The next brewery on the Belgian study tour was Huyghe, the place where they make Delirium tremens. I hadn't heard of Huyghe but I'd definitely heard of Delirium tremens. The beer that is, though come to think of it I did once have an alky boss who's hands would shake uncontrollably at times. Shocking though it is, apparently too much alcohol isn't good for you.
They had a lovely gleaming copper brew house.
But this is the old one and isn't used anymore.
It was a mash filter and stainless steel vessels in the new brew house.
Delirium tremens turned the fortunes of the company around, and they've clearly invested a lot of money in new kit.
There was quite a lot to the bottling line too.
And the fermenters were pretty hefty.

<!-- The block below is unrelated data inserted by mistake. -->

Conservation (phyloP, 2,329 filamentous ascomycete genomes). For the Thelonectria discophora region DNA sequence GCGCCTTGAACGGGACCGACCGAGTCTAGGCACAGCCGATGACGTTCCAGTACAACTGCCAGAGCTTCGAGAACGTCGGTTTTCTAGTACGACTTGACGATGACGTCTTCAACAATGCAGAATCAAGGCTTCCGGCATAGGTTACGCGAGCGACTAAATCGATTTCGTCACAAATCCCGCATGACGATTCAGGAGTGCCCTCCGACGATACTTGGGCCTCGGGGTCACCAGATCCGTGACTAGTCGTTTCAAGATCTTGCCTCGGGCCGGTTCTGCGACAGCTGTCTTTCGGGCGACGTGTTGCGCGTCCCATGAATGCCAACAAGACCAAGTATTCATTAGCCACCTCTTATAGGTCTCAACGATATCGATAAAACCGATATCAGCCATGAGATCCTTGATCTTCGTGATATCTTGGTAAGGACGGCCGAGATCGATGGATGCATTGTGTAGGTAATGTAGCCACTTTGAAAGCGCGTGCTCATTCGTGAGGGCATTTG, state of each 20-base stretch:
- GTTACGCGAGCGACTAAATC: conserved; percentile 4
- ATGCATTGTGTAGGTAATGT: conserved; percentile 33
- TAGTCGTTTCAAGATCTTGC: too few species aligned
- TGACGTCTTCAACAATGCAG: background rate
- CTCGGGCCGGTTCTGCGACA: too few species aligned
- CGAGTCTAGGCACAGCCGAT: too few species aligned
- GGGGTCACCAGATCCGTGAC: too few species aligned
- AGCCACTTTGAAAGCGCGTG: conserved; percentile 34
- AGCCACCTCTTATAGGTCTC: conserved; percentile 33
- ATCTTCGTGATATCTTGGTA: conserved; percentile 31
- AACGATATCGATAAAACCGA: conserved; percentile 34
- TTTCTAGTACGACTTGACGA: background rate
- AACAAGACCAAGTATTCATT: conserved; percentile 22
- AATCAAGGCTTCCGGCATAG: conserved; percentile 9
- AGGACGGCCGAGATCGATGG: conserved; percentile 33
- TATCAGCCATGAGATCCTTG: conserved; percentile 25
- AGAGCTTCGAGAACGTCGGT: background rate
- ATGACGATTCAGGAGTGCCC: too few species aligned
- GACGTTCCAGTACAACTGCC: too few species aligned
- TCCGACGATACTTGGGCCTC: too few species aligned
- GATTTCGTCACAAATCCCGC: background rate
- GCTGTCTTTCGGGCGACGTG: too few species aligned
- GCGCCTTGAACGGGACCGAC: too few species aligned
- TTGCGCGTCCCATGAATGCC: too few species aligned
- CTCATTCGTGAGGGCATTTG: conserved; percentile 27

As this was the third brewery of the day and Belgian beers being what they are my notes are somewhat lacking for this place, though a cup of tea once we got back to the hotel revived me in time for our evening lecture.
We had Roger Mussche, a Belgian brewing consultant, giving us a talk. Not only did he clearly know his stuff, he was also very opinionated which always adds to the interest.
A particular gem was when he classified Cantillon not as a lambic brewery but as a vinegar brewery (apparently their beers have ten times the amount of acetic acid as other lambics). I went round Cantillon many years ago and loved the place but I must admit he has got a point. It's ages since I bought their beers as I really can't take much of it and the altogether fruitier and lets face it, less sour, beers of Boon are now my lambics of choice.
The history of when different fruits were added to lambics was also a bit of an eye opener, and much more modern than I thought.
Sadly time constraints meant his lecture had to be cut short as I'm sure he could have gone on for hours. He did say he's email the slides over but sadly I haven't seen anything yet. I'll let you know if they ever arrive.